By Shelley Grieshop
MINSTER -- Emma and Alice Schmiesing dance around their backyard, amusing their parents by singing a very homemade love song.
"M-o-m, D-a-d, K-i-s-s-i-n-g," the 6-year-old twins spell out loudly before letting out a chorus of giggles.
Love and affection, as their song implies, are plentiful in the family's North Hanover Street home, and so are children. Three weeks ago, John and Jamie Schmie-sing became the proud parents of a third set of twins, Frank and Rose. The Schmiesings refer to their nine children -- ranging in age from 6 on down -- as a blessing.
"Everyone thinks we're crazy," says Jamie, as she gently rocks her newest babes in a stroller on the patio. "We get our share of comments."
In a country where the average number of children per family is a fraction above two, the Schmiesings are indeed unique. And with three sets of twins, they've risen far above the norm (odds are 1 in 500,000). After failing to get pregnant for nearly five years, Jamie took fertility drugs and gave birth to her first children, Alice and Emma, in 2000. She has not taken the drugs since.
"The doctor told me once you have twins, you're more likely to have twins in the future," she says, adding that multiple births are not found in their family tree.
The medical explanation is that women who conceive twins sometimes continue a pattern of releasing more than one egg per menstrual cycle.
Caring for nine young children -- four in diapers -- may seem a monster task to most folks, but the Schmiesings appear to have mastered the art while keeping their sanity. And they've hinted they're not done yet.
"We've got enough for a softball team but eleven (children) would make a football team," jokes dad, an avid Chicago Bears fan.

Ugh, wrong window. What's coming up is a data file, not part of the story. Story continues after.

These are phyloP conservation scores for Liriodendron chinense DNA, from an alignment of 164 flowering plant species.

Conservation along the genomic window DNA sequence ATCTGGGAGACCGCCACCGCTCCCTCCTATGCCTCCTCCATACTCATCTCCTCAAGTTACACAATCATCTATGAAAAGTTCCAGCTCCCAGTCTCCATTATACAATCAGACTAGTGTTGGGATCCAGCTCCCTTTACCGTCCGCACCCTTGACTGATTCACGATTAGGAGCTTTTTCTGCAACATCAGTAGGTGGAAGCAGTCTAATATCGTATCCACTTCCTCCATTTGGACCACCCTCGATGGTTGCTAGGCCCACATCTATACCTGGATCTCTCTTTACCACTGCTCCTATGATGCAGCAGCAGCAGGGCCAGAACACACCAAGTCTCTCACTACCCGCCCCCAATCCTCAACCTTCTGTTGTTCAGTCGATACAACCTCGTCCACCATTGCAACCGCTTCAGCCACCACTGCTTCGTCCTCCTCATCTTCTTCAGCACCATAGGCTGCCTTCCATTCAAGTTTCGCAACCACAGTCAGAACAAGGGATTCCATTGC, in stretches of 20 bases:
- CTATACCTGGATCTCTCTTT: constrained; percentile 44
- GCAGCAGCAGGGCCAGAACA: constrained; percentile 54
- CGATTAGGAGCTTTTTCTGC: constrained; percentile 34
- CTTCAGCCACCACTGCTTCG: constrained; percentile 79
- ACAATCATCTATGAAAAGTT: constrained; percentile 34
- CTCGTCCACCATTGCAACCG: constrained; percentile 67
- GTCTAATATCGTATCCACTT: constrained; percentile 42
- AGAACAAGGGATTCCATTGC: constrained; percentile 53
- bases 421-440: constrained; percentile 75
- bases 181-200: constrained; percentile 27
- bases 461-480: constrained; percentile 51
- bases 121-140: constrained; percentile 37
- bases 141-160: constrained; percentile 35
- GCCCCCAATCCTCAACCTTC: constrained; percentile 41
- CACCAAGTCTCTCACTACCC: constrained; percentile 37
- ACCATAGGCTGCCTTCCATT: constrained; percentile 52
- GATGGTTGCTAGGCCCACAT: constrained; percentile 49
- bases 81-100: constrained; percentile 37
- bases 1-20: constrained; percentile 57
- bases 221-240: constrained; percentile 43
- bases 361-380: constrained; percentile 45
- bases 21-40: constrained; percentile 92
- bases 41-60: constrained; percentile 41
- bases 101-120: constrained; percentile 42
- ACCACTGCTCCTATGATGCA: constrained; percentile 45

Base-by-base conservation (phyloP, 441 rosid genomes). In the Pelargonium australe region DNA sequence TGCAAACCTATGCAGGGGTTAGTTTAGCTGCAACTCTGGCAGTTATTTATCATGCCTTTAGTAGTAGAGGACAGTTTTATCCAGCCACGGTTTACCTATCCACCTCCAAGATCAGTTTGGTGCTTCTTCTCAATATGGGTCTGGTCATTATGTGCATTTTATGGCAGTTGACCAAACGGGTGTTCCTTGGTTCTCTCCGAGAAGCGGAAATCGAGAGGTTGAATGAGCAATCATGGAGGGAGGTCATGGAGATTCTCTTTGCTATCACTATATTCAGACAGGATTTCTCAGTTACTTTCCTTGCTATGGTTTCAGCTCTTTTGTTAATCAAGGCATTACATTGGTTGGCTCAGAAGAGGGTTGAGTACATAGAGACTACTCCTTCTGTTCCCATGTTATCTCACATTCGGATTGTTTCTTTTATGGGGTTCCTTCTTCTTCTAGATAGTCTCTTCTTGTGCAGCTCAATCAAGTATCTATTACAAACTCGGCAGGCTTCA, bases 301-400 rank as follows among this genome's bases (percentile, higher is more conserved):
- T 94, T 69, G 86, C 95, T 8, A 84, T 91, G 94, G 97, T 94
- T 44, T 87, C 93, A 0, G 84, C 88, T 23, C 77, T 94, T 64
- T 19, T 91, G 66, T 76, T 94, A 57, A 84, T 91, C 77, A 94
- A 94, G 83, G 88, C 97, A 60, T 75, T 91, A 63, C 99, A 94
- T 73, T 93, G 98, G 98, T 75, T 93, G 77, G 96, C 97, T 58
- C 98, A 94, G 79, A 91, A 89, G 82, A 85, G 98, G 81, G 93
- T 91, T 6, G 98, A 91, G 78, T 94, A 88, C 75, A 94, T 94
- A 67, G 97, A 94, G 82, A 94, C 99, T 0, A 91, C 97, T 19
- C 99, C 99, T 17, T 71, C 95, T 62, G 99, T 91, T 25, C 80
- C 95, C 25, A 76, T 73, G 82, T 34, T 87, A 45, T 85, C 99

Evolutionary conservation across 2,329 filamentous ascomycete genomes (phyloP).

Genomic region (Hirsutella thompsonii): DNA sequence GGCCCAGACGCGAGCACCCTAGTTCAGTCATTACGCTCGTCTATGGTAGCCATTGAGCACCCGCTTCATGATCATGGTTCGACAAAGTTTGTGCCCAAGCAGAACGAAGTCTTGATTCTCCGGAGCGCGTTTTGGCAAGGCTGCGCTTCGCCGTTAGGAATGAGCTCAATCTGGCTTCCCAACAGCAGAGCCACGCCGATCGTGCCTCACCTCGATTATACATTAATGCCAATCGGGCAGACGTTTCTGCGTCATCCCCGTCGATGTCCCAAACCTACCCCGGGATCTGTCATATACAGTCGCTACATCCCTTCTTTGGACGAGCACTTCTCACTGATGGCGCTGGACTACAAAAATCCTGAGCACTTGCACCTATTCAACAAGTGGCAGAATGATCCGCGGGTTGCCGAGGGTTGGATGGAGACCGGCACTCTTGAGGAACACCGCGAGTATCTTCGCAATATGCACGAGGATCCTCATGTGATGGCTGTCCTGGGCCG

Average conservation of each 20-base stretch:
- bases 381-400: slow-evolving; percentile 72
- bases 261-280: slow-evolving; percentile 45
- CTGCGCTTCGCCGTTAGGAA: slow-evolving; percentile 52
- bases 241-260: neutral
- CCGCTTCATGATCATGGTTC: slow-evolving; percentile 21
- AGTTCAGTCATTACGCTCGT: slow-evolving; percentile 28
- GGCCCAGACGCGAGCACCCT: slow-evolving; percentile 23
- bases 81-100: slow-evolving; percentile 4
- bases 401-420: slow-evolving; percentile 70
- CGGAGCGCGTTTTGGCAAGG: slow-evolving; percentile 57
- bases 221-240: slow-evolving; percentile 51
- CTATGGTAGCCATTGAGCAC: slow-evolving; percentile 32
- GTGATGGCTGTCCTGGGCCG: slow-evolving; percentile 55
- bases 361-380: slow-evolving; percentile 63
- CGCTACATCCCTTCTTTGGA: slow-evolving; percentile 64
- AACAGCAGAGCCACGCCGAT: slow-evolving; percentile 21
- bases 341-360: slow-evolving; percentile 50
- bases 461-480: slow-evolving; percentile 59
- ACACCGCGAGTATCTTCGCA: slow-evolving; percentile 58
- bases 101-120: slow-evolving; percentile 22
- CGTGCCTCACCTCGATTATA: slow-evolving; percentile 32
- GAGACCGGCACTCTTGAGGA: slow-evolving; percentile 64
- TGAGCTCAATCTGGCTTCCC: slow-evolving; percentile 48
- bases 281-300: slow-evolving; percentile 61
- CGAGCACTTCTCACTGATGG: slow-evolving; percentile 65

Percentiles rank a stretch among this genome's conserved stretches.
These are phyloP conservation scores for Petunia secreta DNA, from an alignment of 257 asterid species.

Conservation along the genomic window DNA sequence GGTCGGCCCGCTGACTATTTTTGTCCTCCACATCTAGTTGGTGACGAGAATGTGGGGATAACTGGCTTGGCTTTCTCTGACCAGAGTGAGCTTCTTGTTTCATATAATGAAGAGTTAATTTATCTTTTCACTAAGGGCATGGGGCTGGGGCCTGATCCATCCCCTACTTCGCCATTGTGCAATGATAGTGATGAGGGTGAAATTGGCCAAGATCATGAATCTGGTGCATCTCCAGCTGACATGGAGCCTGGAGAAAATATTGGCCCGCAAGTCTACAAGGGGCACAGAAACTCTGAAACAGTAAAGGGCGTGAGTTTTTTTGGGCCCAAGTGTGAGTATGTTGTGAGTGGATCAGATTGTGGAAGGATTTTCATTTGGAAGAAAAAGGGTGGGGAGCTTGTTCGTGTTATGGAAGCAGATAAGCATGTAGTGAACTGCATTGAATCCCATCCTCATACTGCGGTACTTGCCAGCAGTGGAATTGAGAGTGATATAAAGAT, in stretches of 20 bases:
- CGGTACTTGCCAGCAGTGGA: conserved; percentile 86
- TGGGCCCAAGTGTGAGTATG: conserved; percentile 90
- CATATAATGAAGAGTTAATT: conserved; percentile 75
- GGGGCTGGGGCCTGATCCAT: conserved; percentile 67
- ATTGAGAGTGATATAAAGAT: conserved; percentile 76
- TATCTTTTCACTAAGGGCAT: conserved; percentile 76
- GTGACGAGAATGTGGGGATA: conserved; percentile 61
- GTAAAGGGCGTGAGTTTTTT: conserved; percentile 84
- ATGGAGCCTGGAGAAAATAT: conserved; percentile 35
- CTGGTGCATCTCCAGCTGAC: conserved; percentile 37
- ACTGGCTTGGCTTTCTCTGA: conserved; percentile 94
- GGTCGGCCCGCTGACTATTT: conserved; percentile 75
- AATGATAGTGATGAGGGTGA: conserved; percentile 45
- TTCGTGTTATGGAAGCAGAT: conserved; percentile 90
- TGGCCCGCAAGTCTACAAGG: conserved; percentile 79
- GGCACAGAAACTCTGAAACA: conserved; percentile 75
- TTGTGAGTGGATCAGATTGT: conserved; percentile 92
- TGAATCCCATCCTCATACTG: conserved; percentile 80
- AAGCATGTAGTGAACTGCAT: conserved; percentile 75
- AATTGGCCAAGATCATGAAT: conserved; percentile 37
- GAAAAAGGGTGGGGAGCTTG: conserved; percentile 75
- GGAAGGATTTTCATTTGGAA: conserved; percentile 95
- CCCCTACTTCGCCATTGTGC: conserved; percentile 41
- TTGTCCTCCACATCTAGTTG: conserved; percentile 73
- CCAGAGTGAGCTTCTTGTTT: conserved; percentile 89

Loading up their 15-passenger van for a trip to the store resembles a strategic military move; six children still require car seats. An evening walk looks like a small parade.
The children tend to keep each other amused and the family gets an extra hand at times from Jamie's mother.
"Mom helps a lot, she's used to the chaos. She pops in and out, asks if I need anything from the store and holds a baby or two for a while," she says.
The couple recently moved to a new home just a few blocks from the elementary school. Emma and Alice attend first grade and 5-year-old Sam goes to kindergarten. Now with four bedrooms instead of three, a large kitchen that accommodates a conference-size table and a much-needed living area in the basement, life is a little easier.
John works a full-time weekend shift at Crown Equipment Corp. and is a substitute bus driver for Minster Local Schools. Jamie is a licensed practical nurse who hopes to return to a short shift one day a week while her husband tends to the family.
When asked about the day-to-day job of raising such a large family, the couple flash grins at one another.
"The best part of the day is all the laughter. There's just constant action. We wonder what we did without kids, we must have been lazy people," Jamie says.
About a month ago, the couple escaped for a rare dinner date.
"It was nice watching other people and their kids and not having to pick up forks and Cheerios from the floor," Jamie says with a laugh.
Outsiders have questioned how the couple can adequately divide their love among so many small children. John, who hails from a family of 12, quickly replies with a quote he borrows from a "Family Circus" cartoon clipping and given to him by his father:
"I don't divide it. I multiply it," he reads aloud, then heads back to 2-year-old John, who eagerly awaits a gentle push on the backyard swing.